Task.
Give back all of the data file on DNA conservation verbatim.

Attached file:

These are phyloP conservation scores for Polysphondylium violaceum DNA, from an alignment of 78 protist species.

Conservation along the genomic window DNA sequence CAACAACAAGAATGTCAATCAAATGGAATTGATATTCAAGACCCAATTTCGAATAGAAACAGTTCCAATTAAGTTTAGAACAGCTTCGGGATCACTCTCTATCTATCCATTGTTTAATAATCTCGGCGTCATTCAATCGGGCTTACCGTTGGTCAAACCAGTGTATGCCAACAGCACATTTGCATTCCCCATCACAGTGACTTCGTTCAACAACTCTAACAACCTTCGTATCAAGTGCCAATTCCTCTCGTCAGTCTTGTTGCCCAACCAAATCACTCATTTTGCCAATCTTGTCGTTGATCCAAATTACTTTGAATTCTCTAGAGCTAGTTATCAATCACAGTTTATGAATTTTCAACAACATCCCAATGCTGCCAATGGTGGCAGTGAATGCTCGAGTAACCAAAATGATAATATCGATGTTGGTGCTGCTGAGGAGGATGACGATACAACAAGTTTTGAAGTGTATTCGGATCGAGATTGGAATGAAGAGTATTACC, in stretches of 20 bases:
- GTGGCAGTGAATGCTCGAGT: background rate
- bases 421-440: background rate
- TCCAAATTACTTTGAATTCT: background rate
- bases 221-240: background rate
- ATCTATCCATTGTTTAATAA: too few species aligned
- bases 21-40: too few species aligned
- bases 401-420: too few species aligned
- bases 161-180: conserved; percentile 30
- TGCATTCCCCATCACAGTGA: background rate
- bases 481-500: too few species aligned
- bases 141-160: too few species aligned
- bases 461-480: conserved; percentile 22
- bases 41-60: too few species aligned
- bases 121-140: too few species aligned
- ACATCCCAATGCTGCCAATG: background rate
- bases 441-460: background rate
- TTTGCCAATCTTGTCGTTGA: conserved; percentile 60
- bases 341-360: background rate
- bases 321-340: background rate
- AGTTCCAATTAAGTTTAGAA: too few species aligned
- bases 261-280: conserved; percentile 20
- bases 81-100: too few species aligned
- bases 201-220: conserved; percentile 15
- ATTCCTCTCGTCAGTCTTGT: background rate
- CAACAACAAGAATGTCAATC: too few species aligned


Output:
These are phyloP conservation scores for Polysphondylium violaceum DNA, from an alignment of 78 protist species.

Conservation along the genomic window DNA sequence CAACAACAAGAATGTCAATCAAATGGAATTGATATTCAAGACCCAATTTCGAATAGAAACAGTTCCAATTAAGTTTAGAACAGCTTCGGGATCACTCTCTATCTATCCATTGTTTAATAATCTCGGCGTCATTCAATCGGGCTTACCGTTGGTCAAACCAGTGTATGCCAACAGCACATTTGCATTCCCCATCACAGTGACTTCGTTCAACAACTCTAACAACCTTCGTATCAAGTGCCAATTCCTCTCGTCAGTCTTGTTGCCCAACCAAATCACTCATTTTGCCAATCTTGTCGTTGATCCAAATTACTTTGAATTCTCTAGAGCTAGTTATCAATCACAGTTTATGAATTTTCAACAACATCCCAATGCTGCCAATGGTGGCAGTGAATGCTCGAGTAACCAAAATGATAATATCGATGTTGGTGCTGCTGAGGAGGATGACGATACAACAAGTTTTGAAGTGTATTCGGATCGAGATTGGAATGAAGAGTATTACC, in stretches of 20 bases:
- GTGGCAGTGAATGCTCGAGT: background rate
- bases 421-440: background rate
- TCCAAATTACTTTGAATTCT: background rate
- bases 221-240: background rate
- ATCTATCCATTGTTTAATAA: too few species aligned
- bases 21-40: too few species aligned
- bases 401-420: too few species aligned
- bases 161-180: conserved; percentile 30
- TGCATTCCCCATCACAGTGA: background rate
- bases 481-500: too few species aligned
- bases 141-160: too few species aligned
- bases 461-480: conserved; percentile 22
- bases 41-60: too few species aligned
- bases 121-140: too few species aligned
- ACATCCCAATGCTGCCAATG: background rate
- bases 441-460: background rate
- TTTGCCAATCTTGTCGTTGA: conserved; percentile 60
- bases 341-360: background rate
- bases 321-340: background rate
- AGTTCCAATTAAGTTTAGAA: too few species aligned
- bases 261-280: conserved; percentile 20
- bases 81-100: too few species aligned
- bases 201-220: conserved; percentile 15
- ATTCCTCTCGTCAGTCTTGT: background rate
- CAACAACAAGAATGTCAATC: too few species aligned